A Movie about Berlusconi, Through the Eyes of a Young Italian
When my parents first met, in 1992, politics was very difficult topic to avoid, especially in Milan. The city had become the epicenter of the biggest political scandal of the century when the unearthing of a minor investigation had led to discovering an immense network of favors and gifts compromising most of the country’s political and economic leadership. You would’ve been hard pressed to find someone whose employer hadn’t been summoned to court. My parents worked for a gargantuan industrial conglomerate, and unsurprisingly their cubicles were regularly raided by the financial police. I grew up hearing the stories of old socialist politicians trying to hide the grease money in the bookshop where I bought most of my childhood’s books, of how the collapse of the old order had happened almost overnight.
For my generation, there’s something inherently mythological to those years: it was as if every contradiction on which the republic had been founded, from corruption to the mafia, from political clientelism to a deeply flawed economic system, all had resurfaced in a single year. It also makes for great TV: Italy has recently experienced a surge of fiction set during the early 90s and usually focusing either the terror campaign of the Sicilian mafia (La mafia uccide solo d’estate, Il cacciatore) or the twilight of the old political elite (1992, Il gioiellino).
However, if you were to judge by the settings of Italian series and movies, the country’s political scene stopped being interesting after 1994. That is the year in which Silvio Berlusconi first became prime minister, a short six months tenure that ultimately collapsed because of the government’s attempts to pass laws benefiting the entrepreneur’s companies. He wouldn’t be re-elected until 2001, but his mere presence on the political spectrum had already brought radical changes to Italy’s public life. The great play that has been Berlusconi’s career has always run parallel to the lives of the generation born and raised during his times. My own prehistory, the first time my parents met, coincided with the clean slate on which “il cavaliere” was able to build his tenure. His exploits accompanied our formative years, his scandals dominated the cultural scene. He was an omnipresent figure in anything political, far beyond his role as leader of the biggest center-right party.
The total control he had on his image meant that Italian politics could only be defined through his prism: you were either his backer or his opposer, and he was always able to seize the initiative with campaigns that scandalized his adversaries and tantalized his voters. Most importantly, he was a performer: whether he insulted prominent German politicians, made misogynist jokes or was persecuted for tax evasion or mafia, he was always able to embody different roles for different audiences. He morphed into different characters over my youth. When I was 10, in my family he represented the apotheosis of corruption, the criminal who had evaded capture and protected his loot by abusing the constitution. Around his last presidency, in the middle of my teen years, he had become a decadent king dragging the country into an economic abyss, captivated by an orgy of sex and power. To tell a story about Berlusconi isn’t hard just because of the intimate and yet heterogeneous knowledge the public has of his life, but also because during his 20 years in power he changed his mask so many times that trying to frame him through a single aspect of his career would not fully capture the cultural fallout he provoked.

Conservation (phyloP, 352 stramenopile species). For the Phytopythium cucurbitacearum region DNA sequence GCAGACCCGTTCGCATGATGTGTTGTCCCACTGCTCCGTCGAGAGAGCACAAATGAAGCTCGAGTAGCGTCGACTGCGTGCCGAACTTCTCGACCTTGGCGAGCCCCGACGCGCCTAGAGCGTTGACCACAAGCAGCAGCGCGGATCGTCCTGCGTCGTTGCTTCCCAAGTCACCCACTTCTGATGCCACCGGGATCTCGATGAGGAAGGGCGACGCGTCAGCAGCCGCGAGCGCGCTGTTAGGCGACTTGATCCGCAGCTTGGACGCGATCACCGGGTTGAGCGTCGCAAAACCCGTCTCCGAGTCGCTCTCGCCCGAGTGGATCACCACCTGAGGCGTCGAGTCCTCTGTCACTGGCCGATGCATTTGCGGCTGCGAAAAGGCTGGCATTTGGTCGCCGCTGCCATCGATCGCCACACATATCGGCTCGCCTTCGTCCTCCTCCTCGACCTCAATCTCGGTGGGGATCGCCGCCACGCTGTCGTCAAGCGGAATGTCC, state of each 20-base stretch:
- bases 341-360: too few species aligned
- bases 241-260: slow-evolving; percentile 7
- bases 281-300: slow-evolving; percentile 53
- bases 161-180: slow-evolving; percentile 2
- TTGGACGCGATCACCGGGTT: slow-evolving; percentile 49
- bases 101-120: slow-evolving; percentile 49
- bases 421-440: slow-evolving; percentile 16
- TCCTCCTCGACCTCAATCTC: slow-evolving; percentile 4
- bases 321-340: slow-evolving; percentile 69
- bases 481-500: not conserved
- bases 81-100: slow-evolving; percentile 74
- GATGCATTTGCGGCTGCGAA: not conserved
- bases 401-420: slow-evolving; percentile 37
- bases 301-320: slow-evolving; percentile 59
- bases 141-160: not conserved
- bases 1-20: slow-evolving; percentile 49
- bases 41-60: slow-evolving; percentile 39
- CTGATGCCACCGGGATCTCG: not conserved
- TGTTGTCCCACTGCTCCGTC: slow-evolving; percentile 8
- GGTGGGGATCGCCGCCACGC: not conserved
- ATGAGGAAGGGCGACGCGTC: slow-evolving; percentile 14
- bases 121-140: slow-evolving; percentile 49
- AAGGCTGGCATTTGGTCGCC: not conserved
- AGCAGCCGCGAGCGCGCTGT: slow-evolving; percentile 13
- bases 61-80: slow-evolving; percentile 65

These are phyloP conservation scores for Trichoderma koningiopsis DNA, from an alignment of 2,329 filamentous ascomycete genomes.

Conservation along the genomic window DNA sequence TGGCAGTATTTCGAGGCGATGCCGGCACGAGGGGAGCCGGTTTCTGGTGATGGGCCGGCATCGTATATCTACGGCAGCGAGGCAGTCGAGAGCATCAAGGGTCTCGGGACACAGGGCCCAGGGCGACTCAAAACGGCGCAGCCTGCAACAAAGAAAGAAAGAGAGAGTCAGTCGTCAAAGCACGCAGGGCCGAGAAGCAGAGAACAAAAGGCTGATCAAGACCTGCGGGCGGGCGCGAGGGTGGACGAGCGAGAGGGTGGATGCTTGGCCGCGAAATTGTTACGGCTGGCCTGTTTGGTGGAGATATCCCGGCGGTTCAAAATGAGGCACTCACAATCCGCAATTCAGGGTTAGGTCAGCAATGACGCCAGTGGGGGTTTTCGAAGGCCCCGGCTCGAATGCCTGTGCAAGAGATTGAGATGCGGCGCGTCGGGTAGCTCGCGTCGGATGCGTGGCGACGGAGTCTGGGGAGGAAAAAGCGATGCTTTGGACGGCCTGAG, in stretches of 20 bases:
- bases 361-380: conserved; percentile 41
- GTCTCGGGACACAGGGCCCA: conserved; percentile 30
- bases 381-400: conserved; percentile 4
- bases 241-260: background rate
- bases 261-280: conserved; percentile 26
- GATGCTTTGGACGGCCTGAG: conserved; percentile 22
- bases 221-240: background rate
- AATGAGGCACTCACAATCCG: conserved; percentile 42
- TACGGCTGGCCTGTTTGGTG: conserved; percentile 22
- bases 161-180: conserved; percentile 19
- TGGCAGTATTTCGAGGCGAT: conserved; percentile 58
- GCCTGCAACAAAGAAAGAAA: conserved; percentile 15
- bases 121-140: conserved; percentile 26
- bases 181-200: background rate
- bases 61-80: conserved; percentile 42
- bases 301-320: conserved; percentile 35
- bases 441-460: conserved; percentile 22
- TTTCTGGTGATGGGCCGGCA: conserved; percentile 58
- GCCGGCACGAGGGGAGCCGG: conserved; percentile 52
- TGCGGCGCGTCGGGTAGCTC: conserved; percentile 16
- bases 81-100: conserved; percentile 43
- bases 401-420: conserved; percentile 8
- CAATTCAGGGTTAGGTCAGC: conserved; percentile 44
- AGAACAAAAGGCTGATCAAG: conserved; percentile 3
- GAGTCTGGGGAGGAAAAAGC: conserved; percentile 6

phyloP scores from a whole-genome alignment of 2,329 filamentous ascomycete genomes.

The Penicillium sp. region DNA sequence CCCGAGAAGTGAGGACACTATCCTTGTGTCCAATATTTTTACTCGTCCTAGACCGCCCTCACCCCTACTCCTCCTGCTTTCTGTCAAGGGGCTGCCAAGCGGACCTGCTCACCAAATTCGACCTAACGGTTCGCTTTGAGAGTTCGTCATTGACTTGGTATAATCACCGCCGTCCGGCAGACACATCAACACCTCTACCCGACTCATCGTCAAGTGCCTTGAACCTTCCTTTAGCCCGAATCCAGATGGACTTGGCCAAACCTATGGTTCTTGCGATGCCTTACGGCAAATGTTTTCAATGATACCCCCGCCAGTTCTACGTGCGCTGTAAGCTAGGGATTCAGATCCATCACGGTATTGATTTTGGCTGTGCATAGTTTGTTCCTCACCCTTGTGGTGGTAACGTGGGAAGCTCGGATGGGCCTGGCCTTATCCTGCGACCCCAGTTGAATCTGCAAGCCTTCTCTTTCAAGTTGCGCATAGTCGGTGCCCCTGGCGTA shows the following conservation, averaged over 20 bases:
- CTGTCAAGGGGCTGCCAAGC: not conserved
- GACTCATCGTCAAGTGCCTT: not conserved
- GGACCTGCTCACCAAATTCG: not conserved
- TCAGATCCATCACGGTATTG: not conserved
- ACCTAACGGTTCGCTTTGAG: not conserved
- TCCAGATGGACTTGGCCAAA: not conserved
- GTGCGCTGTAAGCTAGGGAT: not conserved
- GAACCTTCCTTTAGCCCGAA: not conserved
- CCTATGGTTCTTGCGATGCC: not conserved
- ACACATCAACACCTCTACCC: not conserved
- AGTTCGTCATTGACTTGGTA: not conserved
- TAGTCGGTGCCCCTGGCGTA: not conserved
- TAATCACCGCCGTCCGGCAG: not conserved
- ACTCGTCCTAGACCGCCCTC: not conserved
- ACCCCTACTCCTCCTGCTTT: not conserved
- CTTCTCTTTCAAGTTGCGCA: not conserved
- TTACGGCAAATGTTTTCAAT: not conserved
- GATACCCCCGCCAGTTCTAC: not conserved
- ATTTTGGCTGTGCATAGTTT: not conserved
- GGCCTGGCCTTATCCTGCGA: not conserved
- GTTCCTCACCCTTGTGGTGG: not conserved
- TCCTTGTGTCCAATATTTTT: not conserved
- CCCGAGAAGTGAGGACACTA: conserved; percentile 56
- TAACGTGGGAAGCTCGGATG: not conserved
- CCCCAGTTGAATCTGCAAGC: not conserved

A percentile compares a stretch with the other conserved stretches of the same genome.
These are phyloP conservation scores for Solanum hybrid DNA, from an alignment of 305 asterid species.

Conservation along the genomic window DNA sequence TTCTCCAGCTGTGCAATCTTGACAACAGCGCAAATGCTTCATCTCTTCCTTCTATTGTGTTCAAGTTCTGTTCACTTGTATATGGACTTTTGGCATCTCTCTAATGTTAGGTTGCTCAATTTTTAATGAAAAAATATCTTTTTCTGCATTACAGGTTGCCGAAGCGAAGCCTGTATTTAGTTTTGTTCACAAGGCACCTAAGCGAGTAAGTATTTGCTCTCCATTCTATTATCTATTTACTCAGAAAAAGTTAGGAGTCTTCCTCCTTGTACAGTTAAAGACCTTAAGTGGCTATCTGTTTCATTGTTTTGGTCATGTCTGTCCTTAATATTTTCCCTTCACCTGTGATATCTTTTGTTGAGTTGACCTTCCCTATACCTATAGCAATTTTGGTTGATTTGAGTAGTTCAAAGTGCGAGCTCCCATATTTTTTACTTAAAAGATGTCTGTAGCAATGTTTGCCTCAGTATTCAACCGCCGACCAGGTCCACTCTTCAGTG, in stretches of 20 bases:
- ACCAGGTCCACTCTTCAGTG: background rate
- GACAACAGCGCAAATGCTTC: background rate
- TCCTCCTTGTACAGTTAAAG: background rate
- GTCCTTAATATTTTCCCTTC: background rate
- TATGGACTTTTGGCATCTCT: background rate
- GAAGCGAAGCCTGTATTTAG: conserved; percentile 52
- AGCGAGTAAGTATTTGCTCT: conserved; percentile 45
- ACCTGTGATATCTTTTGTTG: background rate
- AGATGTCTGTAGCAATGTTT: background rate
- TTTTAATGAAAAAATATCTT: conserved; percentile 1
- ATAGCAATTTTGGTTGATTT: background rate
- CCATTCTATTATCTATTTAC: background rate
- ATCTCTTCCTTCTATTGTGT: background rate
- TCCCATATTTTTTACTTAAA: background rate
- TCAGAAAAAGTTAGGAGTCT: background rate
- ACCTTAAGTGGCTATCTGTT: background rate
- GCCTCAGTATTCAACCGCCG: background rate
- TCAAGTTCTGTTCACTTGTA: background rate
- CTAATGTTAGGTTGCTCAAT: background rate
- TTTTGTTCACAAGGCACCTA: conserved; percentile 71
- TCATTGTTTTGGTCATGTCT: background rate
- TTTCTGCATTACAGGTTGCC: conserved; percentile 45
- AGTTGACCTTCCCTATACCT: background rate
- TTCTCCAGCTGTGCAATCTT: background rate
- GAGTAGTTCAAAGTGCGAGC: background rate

Because of these factors, I believe that only Paolo Sorrentino could’ve been able to write and direct a movie about such a complex figure. To a certain degree, his entire filmography is dedicated to streamline existential struggles: whether he’s exposing the existential dread of Roman jet-set (The Great Beauty), or the psychological unraveling of a mafia front man (The Consequences of Love), he tends to strip away narrative contraptions and a clear sense of storylines, reducing the structure to a bare minimum. Unexpectedly, this often leaves a sense of pretentiousness or unease: the first scene of Loro is a grand example of this, as during the first few minutes the audience witnesses the death by heatstroke of a goat who entered Berlusconi’s villa in Sardinia, a lavish estate in which he spends much of the story. At its core, this is nothing more than an event setting the mood for the first part of the movie, which follows the attempts by an ambitious pimp to outsmart his colleagues higher in the food chain. Moreover, Sorrentino’s passion for parties and intrigue are an especially strong asset. He can seemingly merge well-choreographed social blow-outs and to transmit the rush of enthusiasm and vitality they provoke, while also employing a merciless camera capturing the deep squalor of the characters populating them. The protagonists of his movies always seem to be escaping from an unavoidable power-that-be casting a long shadow on their lives, be it the mafia or a state-run conspiracy. By highlighting the grotesque, he creates a cast of characters echoing Pirandello’s understanding of humor as putting the absurdity of human condition om display. However, it was clear that he couldn’t just apply his signature formulas to a character with such an embattled public image. Empathy for the characters’ painful existence is mitigated by the objective damage they caused to Italian public life.